Prime Minister Shinzo Abe may be taking a detour around his nation’s pacifist constitution to build Japan’s first active military force since World War II.
Donald Applestein looks back at America’s other Constitution, the Articles of Confederation, in a three-part series. First: how another group of Founders drew up an initial draft.
The Jamestown settlement in Virginia, which officially was started on May 14, 1607, was one of the first European colonies to last in North America for more than a few years, despite severe hardships. Here’s a look at 10 earlier efforts from Europeans that didn’t fare well.
Lyle Denniston looks at the latest talk about different ways to amend the Constitution, including ideas about changing the article that outlines the amendment process.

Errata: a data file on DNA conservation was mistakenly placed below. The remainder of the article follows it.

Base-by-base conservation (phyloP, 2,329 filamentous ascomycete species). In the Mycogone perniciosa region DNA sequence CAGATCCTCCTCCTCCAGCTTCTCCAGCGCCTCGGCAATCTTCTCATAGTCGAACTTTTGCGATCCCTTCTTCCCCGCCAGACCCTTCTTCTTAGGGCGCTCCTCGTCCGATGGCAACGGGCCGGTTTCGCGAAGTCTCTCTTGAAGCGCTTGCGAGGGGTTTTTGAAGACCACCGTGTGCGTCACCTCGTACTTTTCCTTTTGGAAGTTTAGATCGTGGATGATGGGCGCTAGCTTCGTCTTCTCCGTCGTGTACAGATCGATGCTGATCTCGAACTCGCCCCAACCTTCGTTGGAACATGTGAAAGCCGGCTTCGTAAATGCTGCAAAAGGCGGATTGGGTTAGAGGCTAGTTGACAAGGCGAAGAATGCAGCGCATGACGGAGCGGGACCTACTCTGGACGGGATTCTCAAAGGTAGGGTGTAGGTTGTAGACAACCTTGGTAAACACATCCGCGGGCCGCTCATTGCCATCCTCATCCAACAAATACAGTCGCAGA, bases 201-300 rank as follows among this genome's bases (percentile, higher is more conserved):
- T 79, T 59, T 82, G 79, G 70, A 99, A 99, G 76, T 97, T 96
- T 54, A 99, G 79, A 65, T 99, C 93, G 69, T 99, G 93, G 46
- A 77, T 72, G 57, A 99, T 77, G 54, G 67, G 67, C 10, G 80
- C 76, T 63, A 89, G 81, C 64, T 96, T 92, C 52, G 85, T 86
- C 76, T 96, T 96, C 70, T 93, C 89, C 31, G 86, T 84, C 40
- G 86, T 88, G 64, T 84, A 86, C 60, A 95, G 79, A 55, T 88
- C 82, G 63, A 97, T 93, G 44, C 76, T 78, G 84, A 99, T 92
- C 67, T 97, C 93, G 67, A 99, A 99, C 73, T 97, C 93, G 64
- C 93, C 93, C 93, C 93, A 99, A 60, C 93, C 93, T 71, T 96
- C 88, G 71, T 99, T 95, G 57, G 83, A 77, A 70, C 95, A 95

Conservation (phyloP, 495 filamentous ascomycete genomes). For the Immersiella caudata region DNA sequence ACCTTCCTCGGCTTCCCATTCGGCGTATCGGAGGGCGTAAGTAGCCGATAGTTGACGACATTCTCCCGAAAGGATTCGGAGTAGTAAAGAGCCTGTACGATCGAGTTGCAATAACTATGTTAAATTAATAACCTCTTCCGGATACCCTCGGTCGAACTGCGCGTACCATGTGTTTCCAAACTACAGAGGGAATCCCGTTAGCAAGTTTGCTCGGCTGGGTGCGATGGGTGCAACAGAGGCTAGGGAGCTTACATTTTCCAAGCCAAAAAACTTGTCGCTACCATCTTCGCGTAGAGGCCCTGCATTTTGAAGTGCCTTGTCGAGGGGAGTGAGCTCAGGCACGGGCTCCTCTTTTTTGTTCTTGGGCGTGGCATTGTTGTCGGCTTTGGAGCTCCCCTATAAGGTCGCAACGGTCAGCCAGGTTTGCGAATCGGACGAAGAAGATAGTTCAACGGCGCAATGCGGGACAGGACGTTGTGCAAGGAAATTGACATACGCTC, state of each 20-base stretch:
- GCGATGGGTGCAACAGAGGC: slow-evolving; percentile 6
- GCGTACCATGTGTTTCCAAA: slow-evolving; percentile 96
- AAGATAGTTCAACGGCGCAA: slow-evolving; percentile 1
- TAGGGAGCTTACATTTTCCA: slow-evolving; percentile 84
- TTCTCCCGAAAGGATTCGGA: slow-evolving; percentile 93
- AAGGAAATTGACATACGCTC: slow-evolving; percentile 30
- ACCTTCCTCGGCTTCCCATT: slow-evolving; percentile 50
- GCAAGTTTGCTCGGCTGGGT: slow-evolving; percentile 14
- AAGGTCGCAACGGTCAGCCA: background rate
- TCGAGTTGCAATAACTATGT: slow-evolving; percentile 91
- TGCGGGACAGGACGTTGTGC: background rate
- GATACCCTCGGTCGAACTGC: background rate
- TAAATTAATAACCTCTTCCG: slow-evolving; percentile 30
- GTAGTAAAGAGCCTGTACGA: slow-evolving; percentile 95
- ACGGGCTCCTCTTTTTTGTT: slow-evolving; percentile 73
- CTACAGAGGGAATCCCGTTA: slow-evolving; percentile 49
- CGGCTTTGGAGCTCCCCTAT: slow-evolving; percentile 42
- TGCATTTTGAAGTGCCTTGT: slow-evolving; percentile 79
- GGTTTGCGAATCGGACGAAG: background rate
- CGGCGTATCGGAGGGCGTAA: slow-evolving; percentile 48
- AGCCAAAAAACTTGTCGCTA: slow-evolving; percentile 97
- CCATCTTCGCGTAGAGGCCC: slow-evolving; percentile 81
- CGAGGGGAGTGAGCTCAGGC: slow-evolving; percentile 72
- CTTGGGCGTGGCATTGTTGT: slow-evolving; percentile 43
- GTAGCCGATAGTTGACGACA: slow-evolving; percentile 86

Mid-May marks two key anniversaries in the conflict between the United States and Mexico in that set in motion the Civil War—and led to California, Texas, and eight other states joining the Union.
Almost three years after the iconic Washington Monument closed after a sudden earthquake, the obelisk reopens to the public on Monday afternoon. The Monument has been a magnet for historic occurrences, and here are some highlights.
The National Constitution Center’s Jeffrey Rosen spends 30 minutes with Supreme Court Associate Justice Stephen Breyer, in an interview that ranges from Breyer’s view of the Constitution to the controversial Korematsu case.
One of the big Supreme Court decisions due soon has flown under the radar, unless you’re a scholar, even though it’s based on a love triangle that could redefine some constitutional history.
In this excerpt from her new book, Lynne Cheney looks at James Madison’s mindset as he arrived at the constitutional convention in 1787.
Author Lynne Cheney, the wife of former Vice President Dick Cheney, is getting a lot of attention for her new exhaustive biography of James Madison, which was partly inspired by recent events.